As we have emerged from the pandemic in recent weeks, it has become obvious that traffic on the North Shore is back to where it was – sometimes even worse due to transit hesitancy and growing leisure travel. While rapid transit is paramount to reducing gridlock and solving our connectivity issues with the rest of Metro Vancouver, there are other interventions that could incrementally improve travel across the North Shore, to our mountain attractions and regionally.
I have written in the past about the fact that the North Shore has an excellent east-west corridor that is ready for rapid transit today. My research team found 353 mid- and high-rise buildings along a corridor (400m radius) between Ambleside, Phibbs and Metrotown (of which 221 were on the North Shore). This compared with only 68 between Arbutus-UBC and 35 between Surrey-Langley – corridors supported by governments for $11 billion of elevated SkyTrain/subway. These figures back our previous findings indicating recent population and employment of around 225,000 between Ambleside-Metrotown, half of which is located on the North Shore segment (compared to 93,000 between Arbutus-UBC and 79,000 between Surrey-Langley). These figures don’t even consider leisure trips to the North Shore mountains potentially diverted to transit, thus reducing car use and parking demand.
The competing corridors have secured massive funding despite inferior development conditions, with costs greatly exceeding a West Van-Metrotown surface light rail line (with strategic elevated sections & driver-controlled signals to maintain efficiency). North Shore rapid transit must be a priority now! If we are to experience real congestion relief by 2030, it is critical that the North Shore’s leadership unify today around a bold, but cost-effective solution that would have a major impact on our connectivity to the entire region, by linking us to 2 SkyTrain lines, 2 RapidBus lines, the West Coast Express (new PNE station) and major hubs like Brentwood, BCIT-Casino and Metrotown. This line enhances the North Shore’s image, supporting sustainable growth that easily connects new homes, jobs, shops and amenities, without needing a car.
While most future growth should occur within a short walk of rapid transit, the expansion of car share and bike share programs, strategic bike lanes and the re-orientation of bus routes would help to support ‘last mile’ journeys between new rail stations and final destinations. New passenger ferries, smaller than the SeaBus, could open routes between Harbourside, Stanley Park and Coal Harbour, as well as Ambleside to Kitsilano, Coal Harbour and Lonsdale, or even Lonsdale to Maplewood, Deep Cove and Belcarra on weekends during warmer months. Ferries are a low-cost investment that can be impactful, exemplified by Sydney, Australia’s vast network. Medium cost interventions with significant emissions and traffic reduction impacts might include gondolas up Cypress and Seymour mountains (with express bus connections to stations), and permanent BC Ferries-operated passenger-only ferries to the Sunshine Coast and Nanaimo, that would reduce the need for car travel to Horseshoe Bay.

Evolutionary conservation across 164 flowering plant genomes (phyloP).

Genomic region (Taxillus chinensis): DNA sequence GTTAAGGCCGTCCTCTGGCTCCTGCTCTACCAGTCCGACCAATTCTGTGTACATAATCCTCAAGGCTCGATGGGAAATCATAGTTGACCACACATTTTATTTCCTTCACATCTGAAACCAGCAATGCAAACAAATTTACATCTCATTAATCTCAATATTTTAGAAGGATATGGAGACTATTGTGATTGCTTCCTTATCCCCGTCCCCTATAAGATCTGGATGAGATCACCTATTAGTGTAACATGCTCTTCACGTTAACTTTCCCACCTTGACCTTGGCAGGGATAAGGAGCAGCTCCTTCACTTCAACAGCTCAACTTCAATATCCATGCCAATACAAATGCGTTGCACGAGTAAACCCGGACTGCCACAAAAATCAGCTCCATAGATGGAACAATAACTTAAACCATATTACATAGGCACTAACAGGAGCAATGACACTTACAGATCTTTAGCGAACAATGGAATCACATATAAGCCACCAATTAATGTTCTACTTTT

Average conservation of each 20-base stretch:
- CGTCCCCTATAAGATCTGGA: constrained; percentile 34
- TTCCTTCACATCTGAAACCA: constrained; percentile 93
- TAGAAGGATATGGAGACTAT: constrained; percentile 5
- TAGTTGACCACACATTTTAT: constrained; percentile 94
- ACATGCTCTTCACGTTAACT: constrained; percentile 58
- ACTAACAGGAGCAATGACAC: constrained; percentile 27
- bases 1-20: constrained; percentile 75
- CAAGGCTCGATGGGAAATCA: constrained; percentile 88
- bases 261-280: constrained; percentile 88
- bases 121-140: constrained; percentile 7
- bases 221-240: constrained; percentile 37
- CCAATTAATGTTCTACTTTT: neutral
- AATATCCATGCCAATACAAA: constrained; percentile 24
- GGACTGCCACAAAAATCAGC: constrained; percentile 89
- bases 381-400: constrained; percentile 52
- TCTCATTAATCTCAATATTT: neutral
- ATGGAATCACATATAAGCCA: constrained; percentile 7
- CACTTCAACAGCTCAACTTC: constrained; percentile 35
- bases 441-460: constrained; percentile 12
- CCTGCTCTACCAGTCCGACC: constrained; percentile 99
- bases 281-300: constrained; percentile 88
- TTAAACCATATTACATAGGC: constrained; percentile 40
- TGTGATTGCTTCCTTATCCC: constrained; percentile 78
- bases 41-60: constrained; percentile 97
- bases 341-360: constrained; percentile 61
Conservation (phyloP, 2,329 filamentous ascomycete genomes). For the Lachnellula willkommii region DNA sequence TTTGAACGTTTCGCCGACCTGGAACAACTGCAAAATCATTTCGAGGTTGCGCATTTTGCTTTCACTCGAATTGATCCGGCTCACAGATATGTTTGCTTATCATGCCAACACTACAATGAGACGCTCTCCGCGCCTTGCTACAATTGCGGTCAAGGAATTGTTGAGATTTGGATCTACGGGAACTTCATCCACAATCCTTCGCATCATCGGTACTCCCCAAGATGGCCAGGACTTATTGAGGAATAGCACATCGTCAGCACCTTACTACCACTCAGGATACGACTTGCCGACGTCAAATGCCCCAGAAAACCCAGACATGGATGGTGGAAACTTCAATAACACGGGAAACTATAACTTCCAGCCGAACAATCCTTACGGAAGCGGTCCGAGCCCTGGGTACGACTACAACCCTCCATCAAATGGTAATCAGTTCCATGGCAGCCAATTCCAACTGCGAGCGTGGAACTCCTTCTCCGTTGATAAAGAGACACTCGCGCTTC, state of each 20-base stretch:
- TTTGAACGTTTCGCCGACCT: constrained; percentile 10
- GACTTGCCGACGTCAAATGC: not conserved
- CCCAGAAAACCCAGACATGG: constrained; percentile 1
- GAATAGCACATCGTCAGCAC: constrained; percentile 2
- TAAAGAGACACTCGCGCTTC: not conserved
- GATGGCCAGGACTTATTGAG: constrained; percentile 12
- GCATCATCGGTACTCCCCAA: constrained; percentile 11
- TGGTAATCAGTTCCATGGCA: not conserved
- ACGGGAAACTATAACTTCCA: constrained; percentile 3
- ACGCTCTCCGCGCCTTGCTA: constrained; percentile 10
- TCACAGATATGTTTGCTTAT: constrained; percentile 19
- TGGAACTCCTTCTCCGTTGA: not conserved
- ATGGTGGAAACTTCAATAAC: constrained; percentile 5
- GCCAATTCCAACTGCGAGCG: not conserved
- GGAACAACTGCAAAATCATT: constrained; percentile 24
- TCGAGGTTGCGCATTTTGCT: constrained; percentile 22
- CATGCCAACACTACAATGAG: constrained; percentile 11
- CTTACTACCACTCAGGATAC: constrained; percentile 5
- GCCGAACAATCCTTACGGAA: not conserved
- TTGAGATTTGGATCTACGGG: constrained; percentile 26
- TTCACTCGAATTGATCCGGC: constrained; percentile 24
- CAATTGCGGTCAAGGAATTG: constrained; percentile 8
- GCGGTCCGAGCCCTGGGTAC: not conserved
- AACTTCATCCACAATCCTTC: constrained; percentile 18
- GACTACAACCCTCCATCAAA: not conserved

Finally, the upgrade of the Sea-to-Sky rail corridor to support 100 km/h passenger rail service to Horseshoe Bay, Squamish and Whistler would transform regional leisure travel and support sustainable growth. While costly high-speed rail cannot be justified financially, relatively modest alignment upgrades would support a reliable 50 minute ride to Squamish and 90 minutes to Whistler, making the train an attractive alternative to driving for locals and tourists.
The North Shore is at a tipping point in terms of sustainability, livability and economic competitiveness. We need to make bold transit investments now, connecting our growing neighbourhoods with the places that people need to go in the region. As we know, the alternative is gridlock. I can’t live with that!
Stephan Nieweler is a doctoral researcher & instructor in geography/planning at Simon Fraser University.